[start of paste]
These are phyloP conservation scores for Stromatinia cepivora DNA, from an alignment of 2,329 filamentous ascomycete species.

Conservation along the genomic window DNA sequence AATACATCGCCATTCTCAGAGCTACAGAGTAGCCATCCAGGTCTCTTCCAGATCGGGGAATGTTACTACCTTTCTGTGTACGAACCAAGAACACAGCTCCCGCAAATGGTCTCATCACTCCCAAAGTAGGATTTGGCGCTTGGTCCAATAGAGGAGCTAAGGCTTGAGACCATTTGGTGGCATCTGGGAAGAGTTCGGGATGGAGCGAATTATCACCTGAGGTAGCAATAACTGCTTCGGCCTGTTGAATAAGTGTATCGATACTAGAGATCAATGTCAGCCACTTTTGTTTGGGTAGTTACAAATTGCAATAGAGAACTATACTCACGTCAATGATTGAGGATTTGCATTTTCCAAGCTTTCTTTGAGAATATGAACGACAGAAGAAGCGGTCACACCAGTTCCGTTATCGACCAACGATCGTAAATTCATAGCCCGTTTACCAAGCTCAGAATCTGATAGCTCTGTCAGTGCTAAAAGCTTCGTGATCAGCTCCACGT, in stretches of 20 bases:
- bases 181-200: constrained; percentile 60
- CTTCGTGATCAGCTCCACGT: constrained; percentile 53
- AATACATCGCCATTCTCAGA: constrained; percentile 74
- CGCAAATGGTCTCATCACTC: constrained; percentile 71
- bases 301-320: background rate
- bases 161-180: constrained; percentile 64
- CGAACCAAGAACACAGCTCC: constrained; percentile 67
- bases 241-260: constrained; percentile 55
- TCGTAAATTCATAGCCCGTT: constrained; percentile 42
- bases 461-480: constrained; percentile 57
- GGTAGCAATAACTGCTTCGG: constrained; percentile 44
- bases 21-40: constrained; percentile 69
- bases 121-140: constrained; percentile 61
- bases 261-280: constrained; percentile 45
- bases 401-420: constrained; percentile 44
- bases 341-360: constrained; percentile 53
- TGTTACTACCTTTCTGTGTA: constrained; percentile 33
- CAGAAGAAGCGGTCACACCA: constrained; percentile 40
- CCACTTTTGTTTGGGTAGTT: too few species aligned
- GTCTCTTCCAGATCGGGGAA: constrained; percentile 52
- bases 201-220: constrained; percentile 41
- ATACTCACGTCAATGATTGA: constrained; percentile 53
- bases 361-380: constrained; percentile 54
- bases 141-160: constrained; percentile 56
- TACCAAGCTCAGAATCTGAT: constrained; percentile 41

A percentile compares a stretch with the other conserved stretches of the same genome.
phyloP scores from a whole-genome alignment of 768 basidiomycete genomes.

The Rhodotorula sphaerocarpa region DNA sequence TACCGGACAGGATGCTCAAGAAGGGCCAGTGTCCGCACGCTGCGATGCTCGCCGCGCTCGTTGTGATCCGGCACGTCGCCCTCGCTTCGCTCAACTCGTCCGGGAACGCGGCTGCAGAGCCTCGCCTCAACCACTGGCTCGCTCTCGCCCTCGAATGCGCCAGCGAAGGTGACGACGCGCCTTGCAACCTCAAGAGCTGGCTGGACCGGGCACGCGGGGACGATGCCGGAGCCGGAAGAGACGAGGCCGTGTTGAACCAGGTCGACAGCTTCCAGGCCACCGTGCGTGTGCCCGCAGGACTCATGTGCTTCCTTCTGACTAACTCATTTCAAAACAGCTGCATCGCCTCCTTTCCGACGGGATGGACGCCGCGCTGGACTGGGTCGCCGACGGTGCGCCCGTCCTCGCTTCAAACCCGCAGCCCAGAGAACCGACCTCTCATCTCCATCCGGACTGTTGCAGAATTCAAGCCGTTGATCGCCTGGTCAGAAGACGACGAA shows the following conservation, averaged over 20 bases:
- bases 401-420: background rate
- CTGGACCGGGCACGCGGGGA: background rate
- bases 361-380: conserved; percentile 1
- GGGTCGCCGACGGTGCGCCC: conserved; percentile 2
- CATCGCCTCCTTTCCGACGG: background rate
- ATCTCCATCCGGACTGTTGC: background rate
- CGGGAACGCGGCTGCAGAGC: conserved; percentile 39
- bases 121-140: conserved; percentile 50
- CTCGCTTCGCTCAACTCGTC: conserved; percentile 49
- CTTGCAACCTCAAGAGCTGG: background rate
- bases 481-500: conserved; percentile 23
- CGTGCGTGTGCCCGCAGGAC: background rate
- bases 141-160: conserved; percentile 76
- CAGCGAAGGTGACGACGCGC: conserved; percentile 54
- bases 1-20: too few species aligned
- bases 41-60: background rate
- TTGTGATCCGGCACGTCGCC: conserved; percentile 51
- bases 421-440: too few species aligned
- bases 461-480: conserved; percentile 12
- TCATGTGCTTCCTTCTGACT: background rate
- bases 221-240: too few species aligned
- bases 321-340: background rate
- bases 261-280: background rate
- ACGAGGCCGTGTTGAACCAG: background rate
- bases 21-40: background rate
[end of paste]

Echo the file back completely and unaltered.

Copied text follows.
These are phyloP conservation scores for Stromatinia cepivora DNA, from an alignment of 2,329 filamentous ascomycete species.

Conservation along the genomic window DNA sequence AATACATCGCCATTCTCAGAGCTACAGAGTAGCCATCCAGGTCTCTTCCAGATCGGGGAATGTTACTACCTTTCTGTGTACGAACCAAGAACACAGCTCCCGCAAATGGTCTCATCACTCCCAAAGTAGGATTTGGCGCTTGGTCCAATAGAGGAGCTAAGGCTTGAGACCATTTGGTGGCATCTGGGAAGAGTTCGGGATGGAGCGAATTATCACCTGAGGTAGCAATAACTGCTTCGGCCTGTTGAATAAGTGTATCGATACTAGAGATCAATGTCAGCCACTTTTGTTTGGGTAGTTACAAATTGCAATAGAGAACTATACTCACGTCAATGATTGAGGATTTGCATTTTCCAAGCTTTCTTTGAGAATATGAACGACAGAAGAAGCGGTCACACCAGTTCCGTTATCGACCAACGATCGTAAATTCATAGCCCGTTTACCAAGCTCAGAATCTGATAGCTCTGTCAGTGCTAAAAGCTTCGTGATCAGCTCCACGT, in stretches of 20 bases:
- bases 181-200: constrained; percentile 60
- CTTCGTGATCAGCTCCACGT: constrained; percentile 53
- AATACATCGCCATTCTCAGA: constrained; percentile 74
- CGCAAATGGTCTCATCACTC: constrained; percentile 71
- bases 301-320: background rate
- bases 161-180: constrained; percentile 64
- CGAACCAAGAACACAGCTCC: constrained; percentile 67
- bases 241-260: constrained; percentile 55
- TCGTAAATTCATAGCCCGTT: constrained; percentile 42
- bases 461-480: constrained; percentile 57
- GGTAGCAATAACTGCTTCGG: constrained; percentile 44
- bases 21-40: constrained; percentile 69
- bases 121-140: constrained; percentile 61
- bases 261-280: constrained; percentile 45
- bases 401-420: constrained; percentile 44
- bases 341-360: constrained; percentile 53
- TGTTACTACCTTTCTGTGTA: constrained; percentile 33
- CAGAAGAAGCGGTCACACCA: constrained; percentile 40
- CCACTTTTGTTTGGGTAGTT: too few species aligned
- GTCTCTTCCAGATCGGGGAA: constrained; percentile 52
- bases 201-220: constrained; percentile 41
- ATACTCACGTCAATGATTGA: constrained; percentile 53
- bases 361-380: constrained; percentile 54
- bases 141-160: constrained; percentile 56
- TACCAAGCTCAGAATCTGAT: constrained; percentile 41

A percentile compares a stretch with the other conserved stretches of the same genome.
phyloP scores from a whole-genome alignment of 768 basidiomycete genomes.

The Rhodotorula sphaerocarpa region DNA sequence TACCGGACAGGATGCTCAAGAAGGGCCAGTGTCCGCACGCTGCGATGCTCGCCGCGCTCGTTGTGATCCGGCACGTCGCCCTCGCTTCGCTCAACTCGTCCGGGAACGCGGCTGCAGAGCCTCGCCTCAACCACTGGCTCGCTCTCGCCCTCGAATGCGCCAGCGAAGGTGACGACGCGCCTTGCAACCTCAAGAGCTGGCTGGACCGGGCACGCGGGGACGATGCCGGAGCCGGAAGAGACGAGGCCGTGTTGAACCAGGTCGACAGCTTCCAGGCCACCGTGCGTGTGCCCGCAGGACTCATGTGCTTCCTTCTGACTAACTCATTTCAAAACAGCTGCATCGCCTCCTTTCCGACGGGATGGACGCCGCGCTGGACTGGGTCGCCGACGGTGCGCCCGTCCTCGCTTCAAACCCGCAGCCCAGAGAACCGACCTCTCATCTCCATCCGGACTGTTGCAGAATTCAAGCCGTTGATCGCCTGGTCAGAAGACGACGAA shows the following conservation, averaged over 20 bases:
- bases 401-420: background rate
- CTGGACCGGGCACGCGGGGA: background rate
- bases 361-380: conserved; percentile 1
- GGGTCGCCGACGGTGCGCCC: conserved; percentile 2
- CATCGCCTCCTTTCCGACGG: background rate
- ATCTCCATCCGGACTGTTGC: background rate
- CGGGAACGCGGCTGCAGAGC: conserved; percentile 39
- bases 121-140: conserved; percentile 50
- CTCGCTTCGCTCAACTCGTC: conserved; percentile 49
- CTTGCAACCTCAAGAGCTGG: background rate
- bases 481-500: conserved; percentile 23
- CGTGCGTGTGCCCGCAGGAC: background rate
- bases 141-160: conserved; percentile 76
- CAGCGAAGGTGACGACGCGC: conserved; percentile 54
- bases 1-20: too few species aligned
- bases 41-60: background rate
- TTGTGATCCGGCACGTCGCC: conserved; percentile 51
- bases 421-440: too few species aligned
- bases 461-480: conserved; percentile 12
- TCATGTGCTTCCTTCTGACT: background rate
- bases 221-240: too few species aligned
- bases 321-340: background rate
- bases 261-280: background rate
- ACGAGGCCGTGTTGAACCAG: background rate
- bases 21-40: background rate